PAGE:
“I found it very easy dealing with you and the Foundation in making my idea of a gift a stock a reality. I knew that stock could be donated, but I didn’t know how to do it or how my congregation, the recipient, could deal with it. The Foundation made it a simple process, and you responded promptly to all my e-mails. I am very glad that we have the United Church of Canada Foundation.”
A gift of publicly listed securities such as stocks and mutual funds can be a good way to make donations to organizations you care about and get an extra tax credit as there are no taxes on capital gains of donated publicly listed securities. A charitable gift of stocks or mutual fund units is free of tax on the capital gain. This gives you an extraordinary opportunity to save tax dollars even while making a generous gift to the Foundation’s Living Spirit Endowment Fund or Mission Focus Funds, establishing your Personal Endowment Fund, or supporting your congregation and other charities through a Gift Fund.
The process is quite simple:
- You fill out the Transfer form and send a copy to the Foundation and a copy to your broker. This ensures we are able to provide you with a receipt and know what you want us to do with the proceeds of the sale.
- Your broker transfers the stock or mutual fund you directed to the Foundation.
- The Foundation provides you with a tax receipt for the value of the shares or mutual fund units at the close of the markets on the day the Foundation receives them.
- The Foundation sells the securities as soon as possible and then passes on the proceeds to the organization(s) you listed on the form.
The whole process takes approximately three weeks. There are occasions when it takes longer. If your gift is time-sensitive, please speak with Foundation staff before initiating the transfer.
The only fee associated with a gift is the $9.95 our discount broker charges per sale of shares.
There must be a gift to a United Church Institution and a gift must be a minimum of $300 for it to be passed on. Gifts to charities not affiliated with the United Church may be reviewed by the Foundation before approval of a grant. The Board of Directors retains the right to disallow gifts to ineligible charities.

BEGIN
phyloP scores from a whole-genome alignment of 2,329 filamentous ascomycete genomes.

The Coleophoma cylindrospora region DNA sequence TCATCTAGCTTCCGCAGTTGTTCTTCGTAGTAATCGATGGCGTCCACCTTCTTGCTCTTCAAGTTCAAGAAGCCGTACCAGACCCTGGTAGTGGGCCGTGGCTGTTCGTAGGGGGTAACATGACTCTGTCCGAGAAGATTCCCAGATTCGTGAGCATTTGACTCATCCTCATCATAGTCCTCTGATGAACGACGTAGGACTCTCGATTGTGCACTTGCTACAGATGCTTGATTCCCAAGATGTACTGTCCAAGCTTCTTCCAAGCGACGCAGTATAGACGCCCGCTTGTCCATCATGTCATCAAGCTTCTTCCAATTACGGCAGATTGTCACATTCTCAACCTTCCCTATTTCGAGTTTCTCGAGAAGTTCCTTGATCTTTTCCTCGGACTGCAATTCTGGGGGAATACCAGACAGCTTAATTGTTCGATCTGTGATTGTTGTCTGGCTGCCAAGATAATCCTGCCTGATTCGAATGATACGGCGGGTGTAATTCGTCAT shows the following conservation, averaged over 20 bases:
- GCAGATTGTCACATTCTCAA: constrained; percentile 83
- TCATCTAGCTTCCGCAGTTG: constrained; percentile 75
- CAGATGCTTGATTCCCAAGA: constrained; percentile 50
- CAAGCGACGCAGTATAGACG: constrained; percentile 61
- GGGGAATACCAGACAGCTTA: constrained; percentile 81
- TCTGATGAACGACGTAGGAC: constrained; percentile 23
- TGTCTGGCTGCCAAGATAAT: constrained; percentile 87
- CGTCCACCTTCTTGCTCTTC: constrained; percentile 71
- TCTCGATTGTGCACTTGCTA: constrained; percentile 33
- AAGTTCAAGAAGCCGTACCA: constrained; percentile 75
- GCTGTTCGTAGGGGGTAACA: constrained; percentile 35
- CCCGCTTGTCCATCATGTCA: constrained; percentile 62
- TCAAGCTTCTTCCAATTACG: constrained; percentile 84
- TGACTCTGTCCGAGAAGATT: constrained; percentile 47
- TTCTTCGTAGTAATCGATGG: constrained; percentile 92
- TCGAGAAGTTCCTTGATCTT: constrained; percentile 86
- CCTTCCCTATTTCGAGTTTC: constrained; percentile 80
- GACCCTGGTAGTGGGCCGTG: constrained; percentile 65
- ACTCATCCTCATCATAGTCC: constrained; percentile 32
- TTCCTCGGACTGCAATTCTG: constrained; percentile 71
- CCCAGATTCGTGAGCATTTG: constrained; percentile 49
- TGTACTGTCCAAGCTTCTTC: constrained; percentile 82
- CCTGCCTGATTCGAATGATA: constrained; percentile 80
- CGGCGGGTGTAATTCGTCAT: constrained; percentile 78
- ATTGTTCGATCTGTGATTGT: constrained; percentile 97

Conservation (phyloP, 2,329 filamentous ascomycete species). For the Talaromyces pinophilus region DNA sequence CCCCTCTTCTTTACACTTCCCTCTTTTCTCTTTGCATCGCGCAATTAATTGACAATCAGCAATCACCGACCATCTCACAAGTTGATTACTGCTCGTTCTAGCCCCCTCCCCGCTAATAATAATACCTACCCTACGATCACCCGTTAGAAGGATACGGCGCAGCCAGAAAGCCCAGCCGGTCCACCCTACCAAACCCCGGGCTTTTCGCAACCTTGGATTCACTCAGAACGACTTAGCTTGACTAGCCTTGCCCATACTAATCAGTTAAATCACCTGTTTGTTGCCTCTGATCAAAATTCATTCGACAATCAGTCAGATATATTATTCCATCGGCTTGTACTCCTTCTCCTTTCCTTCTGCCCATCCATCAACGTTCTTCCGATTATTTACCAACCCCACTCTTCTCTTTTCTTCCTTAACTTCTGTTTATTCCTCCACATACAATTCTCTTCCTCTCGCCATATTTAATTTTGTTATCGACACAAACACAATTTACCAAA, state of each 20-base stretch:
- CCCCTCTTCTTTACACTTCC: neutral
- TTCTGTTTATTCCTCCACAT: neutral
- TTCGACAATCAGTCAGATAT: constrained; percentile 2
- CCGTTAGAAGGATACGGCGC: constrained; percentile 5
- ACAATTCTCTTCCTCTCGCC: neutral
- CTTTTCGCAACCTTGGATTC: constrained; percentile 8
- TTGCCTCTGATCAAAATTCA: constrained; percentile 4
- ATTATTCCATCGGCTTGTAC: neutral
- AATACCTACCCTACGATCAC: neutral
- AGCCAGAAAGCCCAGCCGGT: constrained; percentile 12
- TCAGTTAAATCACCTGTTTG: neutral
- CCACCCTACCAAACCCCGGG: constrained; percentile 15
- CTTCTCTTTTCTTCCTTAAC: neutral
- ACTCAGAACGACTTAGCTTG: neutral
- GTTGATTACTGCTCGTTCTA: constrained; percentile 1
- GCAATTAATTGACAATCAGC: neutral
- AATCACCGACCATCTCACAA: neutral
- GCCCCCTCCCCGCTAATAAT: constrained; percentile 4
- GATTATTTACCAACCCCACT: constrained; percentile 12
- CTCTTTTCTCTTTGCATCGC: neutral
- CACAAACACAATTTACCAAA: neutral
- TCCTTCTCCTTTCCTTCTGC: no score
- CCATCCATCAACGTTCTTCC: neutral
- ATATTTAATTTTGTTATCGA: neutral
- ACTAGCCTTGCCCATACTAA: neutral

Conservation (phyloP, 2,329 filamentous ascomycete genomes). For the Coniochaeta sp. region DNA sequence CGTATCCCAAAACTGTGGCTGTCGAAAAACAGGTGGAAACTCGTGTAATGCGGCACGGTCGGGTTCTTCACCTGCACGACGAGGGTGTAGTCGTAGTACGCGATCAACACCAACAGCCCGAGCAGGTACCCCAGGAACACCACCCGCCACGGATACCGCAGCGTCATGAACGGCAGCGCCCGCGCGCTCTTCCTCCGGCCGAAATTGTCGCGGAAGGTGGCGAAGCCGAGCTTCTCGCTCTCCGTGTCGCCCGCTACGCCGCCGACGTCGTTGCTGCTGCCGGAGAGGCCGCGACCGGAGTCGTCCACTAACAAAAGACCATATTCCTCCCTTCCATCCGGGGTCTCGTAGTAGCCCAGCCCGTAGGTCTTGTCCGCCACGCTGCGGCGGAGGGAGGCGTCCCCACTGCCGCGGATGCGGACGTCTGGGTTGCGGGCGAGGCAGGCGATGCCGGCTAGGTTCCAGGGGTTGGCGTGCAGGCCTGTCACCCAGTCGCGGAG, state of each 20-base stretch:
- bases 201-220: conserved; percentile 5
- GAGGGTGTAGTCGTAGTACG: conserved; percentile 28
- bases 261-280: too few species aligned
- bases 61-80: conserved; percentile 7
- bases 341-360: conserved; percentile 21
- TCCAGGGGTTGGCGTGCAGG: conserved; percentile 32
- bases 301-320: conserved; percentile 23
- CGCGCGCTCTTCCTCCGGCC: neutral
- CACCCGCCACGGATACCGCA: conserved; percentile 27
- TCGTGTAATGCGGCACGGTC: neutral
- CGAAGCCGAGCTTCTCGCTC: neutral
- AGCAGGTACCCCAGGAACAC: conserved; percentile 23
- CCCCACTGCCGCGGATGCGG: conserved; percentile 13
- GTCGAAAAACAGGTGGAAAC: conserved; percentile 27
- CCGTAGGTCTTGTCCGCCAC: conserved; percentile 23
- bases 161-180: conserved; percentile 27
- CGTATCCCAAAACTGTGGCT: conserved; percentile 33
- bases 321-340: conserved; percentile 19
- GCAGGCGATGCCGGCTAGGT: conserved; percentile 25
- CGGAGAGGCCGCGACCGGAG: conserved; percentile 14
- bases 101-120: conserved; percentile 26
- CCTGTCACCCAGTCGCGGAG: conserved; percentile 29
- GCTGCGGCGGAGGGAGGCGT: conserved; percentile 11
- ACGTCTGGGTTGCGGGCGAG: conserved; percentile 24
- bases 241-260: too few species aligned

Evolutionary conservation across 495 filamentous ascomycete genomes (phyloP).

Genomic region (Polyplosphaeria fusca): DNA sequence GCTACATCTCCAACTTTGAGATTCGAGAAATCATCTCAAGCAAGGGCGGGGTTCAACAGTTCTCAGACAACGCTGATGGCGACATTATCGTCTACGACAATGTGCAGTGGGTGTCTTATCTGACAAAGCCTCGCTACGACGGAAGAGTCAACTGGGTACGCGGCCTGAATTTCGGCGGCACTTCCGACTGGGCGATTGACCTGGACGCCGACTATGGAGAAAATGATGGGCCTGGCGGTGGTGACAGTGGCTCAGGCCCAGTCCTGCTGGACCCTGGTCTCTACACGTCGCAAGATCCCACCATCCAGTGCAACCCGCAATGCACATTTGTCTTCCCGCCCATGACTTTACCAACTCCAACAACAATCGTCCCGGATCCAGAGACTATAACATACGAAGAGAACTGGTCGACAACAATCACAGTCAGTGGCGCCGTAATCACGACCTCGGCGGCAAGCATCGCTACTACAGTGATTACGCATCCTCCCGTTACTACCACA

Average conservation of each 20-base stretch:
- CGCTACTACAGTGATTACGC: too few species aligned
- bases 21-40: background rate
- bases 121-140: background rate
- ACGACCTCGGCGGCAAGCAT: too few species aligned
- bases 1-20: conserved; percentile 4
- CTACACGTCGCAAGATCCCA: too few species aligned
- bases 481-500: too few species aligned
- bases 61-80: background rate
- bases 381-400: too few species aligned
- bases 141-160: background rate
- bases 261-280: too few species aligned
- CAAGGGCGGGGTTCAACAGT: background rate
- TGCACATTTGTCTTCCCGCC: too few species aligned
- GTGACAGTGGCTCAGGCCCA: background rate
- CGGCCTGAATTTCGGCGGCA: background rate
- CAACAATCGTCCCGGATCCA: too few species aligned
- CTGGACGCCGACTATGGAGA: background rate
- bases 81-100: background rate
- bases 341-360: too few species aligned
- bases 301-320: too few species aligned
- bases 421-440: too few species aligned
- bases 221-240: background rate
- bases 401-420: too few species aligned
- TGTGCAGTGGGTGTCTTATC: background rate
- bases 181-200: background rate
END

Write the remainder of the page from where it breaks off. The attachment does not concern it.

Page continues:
Even though the Foundation sells the shares or mutual fund units it receives as soon as it has access to them, more often than not there is a variation between the value of the tax receipt you receive and the proceeds of sale. This is due to price fluctuations in the market and is beyond the Foundation’s control. If your gift must be a certain amount (e.g., you are fulfilling a pledge to a building campaign or annual operating fund), please speak with Foundation staff before initiating the transfer.
Here’s the difference it makes to give shares rather than writing a cheque after selling the shares. Let’s assume that you are considering a gift of shares worth $50,000, and that the original purchase price was $25,000. Let’s also assume you are in the top tax bracket (46%).
|Giving shares||Writing a cheque after selling shares|
|1. Value of the shares||$50,000||$50,000|
|2. Original purchase price||$25,000||$25,000|
|3. Capital gain||$25,000||$25,000|
|4. Taxable gain at 50%||$0||$12,500|
|5. Donation tax credit at 46%||$23,000||$23,000|
|6. Tax on capital gain at 46%||$0||$5,750|
|7. Net tax savings||$23,000 – 0 = $23,000||$23,000 – $5,750 = $17,250|
|8. Donation receipt||$50,000||$50,000|